Post-Marxism is a perspective in critical social theory which radically reinterprets Marxism, countering its association with economism, historical determinism, anti-humanism, and class reductionism,[1] whilst remaining committed to the construction of socialism.[2][3] Most notably, post-Marxists are anti-essentialist, rejecting the primacy of class struggle, and instead focus on building radical democracy.[4][5][6] Post-Marxism can be considered a synthesis of post-structuralist[7][8][9] frameworks and neo-Marxist[10] analysis,[11] in response to the decline of the New Left after the protests of 1968.[12]

The term "post-Marxism" first appeared in Ernesto Laclau and Chantal Mouffe's theoretical work Hegemony and Socialist Strategy.[13][14] Post-Marxism is a wide category not well-defined, containing the work of Laclau and Mouffe[15][16] on the one hand, and some strands of autonomism and Open Marxism,[17] post-structuralism,[18][19] cultural studies,[20] ex-Marxists[21] and Deleuzian-inspired[22] 'politics of difference'[23][24] on the other.[25] Recent overviews of post-Marxism are provided by Ernesto Screpanti,[26] Göran Therborn,[27] and Gregory Meyerson.[28] Prominent post-Marxist journals include New Formations,[29] Constellations,[30] Endnotes,[31] Crisis and Critique[32] and Arena.[33]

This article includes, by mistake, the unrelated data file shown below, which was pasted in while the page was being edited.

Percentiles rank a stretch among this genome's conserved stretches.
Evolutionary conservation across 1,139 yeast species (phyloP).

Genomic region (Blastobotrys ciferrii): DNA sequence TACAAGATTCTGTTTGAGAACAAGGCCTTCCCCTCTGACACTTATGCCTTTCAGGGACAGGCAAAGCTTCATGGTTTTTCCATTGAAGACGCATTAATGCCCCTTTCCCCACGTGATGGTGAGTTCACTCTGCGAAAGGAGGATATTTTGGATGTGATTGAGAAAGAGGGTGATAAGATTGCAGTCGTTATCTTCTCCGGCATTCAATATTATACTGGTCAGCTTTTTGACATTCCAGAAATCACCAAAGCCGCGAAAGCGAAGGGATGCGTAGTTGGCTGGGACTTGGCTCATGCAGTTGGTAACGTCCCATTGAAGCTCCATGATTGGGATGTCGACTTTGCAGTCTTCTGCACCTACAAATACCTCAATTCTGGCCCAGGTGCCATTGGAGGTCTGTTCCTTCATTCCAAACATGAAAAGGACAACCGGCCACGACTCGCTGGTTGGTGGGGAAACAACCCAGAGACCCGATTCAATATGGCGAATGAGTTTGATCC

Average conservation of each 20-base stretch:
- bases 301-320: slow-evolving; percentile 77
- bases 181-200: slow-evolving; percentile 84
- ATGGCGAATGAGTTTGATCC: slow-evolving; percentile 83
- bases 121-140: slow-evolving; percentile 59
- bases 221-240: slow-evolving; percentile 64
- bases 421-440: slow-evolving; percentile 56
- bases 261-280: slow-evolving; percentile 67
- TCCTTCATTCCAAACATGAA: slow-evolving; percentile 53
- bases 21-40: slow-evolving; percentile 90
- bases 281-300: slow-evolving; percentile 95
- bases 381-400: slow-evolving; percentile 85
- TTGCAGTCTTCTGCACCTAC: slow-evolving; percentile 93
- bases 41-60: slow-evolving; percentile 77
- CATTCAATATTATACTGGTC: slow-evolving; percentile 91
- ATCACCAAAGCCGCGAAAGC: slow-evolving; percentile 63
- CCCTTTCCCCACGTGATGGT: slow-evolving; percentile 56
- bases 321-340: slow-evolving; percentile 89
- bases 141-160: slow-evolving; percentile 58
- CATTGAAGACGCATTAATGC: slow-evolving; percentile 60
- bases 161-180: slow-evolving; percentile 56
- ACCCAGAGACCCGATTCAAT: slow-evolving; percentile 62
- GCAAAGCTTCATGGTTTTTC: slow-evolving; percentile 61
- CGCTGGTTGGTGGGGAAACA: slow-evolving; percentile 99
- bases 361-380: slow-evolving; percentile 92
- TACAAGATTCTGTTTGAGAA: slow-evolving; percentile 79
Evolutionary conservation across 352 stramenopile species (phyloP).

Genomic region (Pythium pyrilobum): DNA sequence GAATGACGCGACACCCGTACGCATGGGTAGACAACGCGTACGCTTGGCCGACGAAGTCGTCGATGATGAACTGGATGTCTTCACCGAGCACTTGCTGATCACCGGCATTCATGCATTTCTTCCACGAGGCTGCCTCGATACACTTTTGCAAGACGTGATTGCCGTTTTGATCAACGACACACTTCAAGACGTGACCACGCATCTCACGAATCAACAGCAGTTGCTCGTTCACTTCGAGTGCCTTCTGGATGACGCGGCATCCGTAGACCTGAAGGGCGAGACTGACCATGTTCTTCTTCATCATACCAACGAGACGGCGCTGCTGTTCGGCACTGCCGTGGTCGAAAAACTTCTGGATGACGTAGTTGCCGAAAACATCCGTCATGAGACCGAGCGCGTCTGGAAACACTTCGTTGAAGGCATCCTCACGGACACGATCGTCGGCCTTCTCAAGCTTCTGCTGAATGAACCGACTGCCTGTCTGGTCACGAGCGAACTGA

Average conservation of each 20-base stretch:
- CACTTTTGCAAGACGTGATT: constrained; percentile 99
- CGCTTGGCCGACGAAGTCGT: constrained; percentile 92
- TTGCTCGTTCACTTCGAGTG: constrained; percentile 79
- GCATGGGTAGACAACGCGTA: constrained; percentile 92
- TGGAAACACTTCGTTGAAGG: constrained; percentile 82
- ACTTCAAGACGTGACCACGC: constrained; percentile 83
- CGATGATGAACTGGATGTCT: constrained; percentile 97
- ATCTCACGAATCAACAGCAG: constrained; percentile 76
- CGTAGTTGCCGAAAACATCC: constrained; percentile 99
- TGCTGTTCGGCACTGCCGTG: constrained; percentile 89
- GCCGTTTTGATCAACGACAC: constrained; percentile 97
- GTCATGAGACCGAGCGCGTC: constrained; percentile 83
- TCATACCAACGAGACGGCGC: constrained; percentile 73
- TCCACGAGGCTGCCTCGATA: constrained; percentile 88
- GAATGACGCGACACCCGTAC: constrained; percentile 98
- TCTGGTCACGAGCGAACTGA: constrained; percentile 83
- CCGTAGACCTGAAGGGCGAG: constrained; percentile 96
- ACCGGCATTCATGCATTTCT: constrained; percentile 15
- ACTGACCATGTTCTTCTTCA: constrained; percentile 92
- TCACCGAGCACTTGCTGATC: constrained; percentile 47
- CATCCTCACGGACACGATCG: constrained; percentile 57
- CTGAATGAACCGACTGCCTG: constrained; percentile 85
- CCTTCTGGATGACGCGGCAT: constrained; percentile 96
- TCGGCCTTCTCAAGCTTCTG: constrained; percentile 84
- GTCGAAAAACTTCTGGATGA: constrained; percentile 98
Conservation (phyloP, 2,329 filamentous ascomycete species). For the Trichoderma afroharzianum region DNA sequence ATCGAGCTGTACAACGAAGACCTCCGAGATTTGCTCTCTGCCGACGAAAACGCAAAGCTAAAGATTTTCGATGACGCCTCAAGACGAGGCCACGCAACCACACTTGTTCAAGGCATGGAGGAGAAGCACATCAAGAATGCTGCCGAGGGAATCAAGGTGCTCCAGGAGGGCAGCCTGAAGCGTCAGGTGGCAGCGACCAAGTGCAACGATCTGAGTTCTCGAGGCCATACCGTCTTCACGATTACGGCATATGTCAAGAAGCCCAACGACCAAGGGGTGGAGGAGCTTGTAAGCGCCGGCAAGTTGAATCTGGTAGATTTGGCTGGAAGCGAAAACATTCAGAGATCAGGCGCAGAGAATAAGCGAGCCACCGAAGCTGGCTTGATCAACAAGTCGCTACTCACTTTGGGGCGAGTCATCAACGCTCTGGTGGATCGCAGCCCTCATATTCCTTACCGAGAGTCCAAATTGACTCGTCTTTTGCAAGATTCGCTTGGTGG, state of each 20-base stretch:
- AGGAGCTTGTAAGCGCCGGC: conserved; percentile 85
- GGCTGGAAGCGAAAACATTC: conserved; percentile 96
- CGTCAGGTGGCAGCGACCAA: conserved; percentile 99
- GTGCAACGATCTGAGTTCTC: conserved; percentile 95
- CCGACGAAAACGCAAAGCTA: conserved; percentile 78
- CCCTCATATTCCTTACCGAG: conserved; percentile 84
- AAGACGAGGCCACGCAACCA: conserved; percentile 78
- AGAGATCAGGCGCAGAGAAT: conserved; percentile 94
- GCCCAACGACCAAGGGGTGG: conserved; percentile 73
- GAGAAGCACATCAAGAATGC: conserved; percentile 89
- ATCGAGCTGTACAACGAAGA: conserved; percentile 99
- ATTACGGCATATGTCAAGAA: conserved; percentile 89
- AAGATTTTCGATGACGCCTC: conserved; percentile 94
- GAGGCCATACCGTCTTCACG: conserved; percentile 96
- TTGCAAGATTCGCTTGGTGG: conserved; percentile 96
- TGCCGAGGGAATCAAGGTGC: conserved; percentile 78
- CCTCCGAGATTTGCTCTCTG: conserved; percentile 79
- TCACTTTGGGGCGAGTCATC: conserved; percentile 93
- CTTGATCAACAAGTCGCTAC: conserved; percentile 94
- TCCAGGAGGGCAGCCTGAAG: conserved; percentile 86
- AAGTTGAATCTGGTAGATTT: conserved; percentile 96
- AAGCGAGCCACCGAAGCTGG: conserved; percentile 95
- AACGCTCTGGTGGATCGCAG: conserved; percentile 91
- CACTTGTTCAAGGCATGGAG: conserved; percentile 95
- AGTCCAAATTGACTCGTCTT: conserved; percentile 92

History

Post-Marxism first originated in the late 1970s, and several trends and events of that period influenced its development.[34] The weakness of the Soviet Union and Eastern Bloc paradigm became evident after the so called "Secret speech" and the following invasion of Hungary, which split the radical left irreparably.[35] Marxism from then on faced a crisis of credibility, resulting in various developments in Marxist theory, particularly neo-Marxism, which theorised against much of the Eastern Bloc.[36] This happened concurrently with the occurrence internationally of the strikes and occupations of 1968, the rise of Maoist theory, and the proliferation of commercial television and later information technologies which covered in its broadcasts the Vietnam War.